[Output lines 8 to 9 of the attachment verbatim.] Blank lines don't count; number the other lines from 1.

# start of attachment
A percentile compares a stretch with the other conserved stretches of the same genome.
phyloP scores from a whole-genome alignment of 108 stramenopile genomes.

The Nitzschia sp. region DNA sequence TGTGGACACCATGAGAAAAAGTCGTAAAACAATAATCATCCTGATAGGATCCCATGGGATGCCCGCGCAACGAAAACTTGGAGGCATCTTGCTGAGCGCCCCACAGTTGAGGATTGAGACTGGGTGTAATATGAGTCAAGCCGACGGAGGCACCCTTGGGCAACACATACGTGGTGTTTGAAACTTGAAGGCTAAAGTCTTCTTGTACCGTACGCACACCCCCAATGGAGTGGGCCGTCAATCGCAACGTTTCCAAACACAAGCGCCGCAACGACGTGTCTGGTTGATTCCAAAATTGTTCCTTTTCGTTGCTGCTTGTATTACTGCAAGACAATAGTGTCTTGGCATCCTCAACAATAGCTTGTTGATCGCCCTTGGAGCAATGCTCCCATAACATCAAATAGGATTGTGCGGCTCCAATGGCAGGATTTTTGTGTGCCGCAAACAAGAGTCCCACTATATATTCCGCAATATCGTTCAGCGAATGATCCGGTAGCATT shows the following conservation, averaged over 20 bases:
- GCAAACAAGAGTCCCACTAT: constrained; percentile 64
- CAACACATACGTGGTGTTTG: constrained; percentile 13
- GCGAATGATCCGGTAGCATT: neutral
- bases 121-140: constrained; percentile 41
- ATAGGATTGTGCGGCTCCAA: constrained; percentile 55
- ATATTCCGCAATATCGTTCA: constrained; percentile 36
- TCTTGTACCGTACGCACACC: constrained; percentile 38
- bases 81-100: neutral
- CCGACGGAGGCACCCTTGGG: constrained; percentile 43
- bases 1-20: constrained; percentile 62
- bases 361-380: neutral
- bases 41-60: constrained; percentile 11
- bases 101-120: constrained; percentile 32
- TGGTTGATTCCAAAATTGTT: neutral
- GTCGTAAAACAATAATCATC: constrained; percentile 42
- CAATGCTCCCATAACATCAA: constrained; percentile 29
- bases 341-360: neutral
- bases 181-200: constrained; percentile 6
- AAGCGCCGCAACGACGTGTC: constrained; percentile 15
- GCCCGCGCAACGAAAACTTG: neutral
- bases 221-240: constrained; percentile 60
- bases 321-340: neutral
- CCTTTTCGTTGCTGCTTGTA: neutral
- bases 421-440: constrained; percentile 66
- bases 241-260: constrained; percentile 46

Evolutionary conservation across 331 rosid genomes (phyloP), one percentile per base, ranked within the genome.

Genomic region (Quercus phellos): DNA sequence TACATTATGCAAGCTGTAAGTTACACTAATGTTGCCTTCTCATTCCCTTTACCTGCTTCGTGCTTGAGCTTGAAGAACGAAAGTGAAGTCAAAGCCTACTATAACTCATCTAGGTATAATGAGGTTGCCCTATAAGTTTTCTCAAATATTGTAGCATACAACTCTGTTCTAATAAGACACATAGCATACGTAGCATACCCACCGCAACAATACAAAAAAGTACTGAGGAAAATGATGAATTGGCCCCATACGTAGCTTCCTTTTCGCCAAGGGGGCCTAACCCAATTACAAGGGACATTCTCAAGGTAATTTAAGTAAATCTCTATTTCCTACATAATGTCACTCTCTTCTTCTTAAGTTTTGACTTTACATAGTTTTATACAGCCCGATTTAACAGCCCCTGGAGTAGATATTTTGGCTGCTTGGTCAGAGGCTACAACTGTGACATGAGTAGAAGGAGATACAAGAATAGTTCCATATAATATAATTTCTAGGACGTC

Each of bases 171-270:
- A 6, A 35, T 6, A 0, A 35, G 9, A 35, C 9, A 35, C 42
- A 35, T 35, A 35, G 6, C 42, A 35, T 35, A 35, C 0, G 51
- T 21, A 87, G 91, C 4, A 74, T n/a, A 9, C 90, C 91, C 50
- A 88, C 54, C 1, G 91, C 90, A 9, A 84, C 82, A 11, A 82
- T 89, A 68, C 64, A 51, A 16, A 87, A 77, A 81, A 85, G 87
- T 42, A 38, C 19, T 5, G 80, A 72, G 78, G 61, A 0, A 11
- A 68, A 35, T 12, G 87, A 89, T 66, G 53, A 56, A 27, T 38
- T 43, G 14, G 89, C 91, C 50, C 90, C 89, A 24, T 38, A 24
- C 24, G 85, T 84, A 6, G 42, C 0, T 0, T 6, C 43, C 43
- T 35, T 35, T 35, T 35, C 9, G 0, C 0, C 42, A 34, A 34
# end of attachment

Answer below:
- ATAGGATTGTGCGGCTCCAA: constrained; percentile 55
- ATATTCCGCAATATCGTTCA: constrained; percentile 36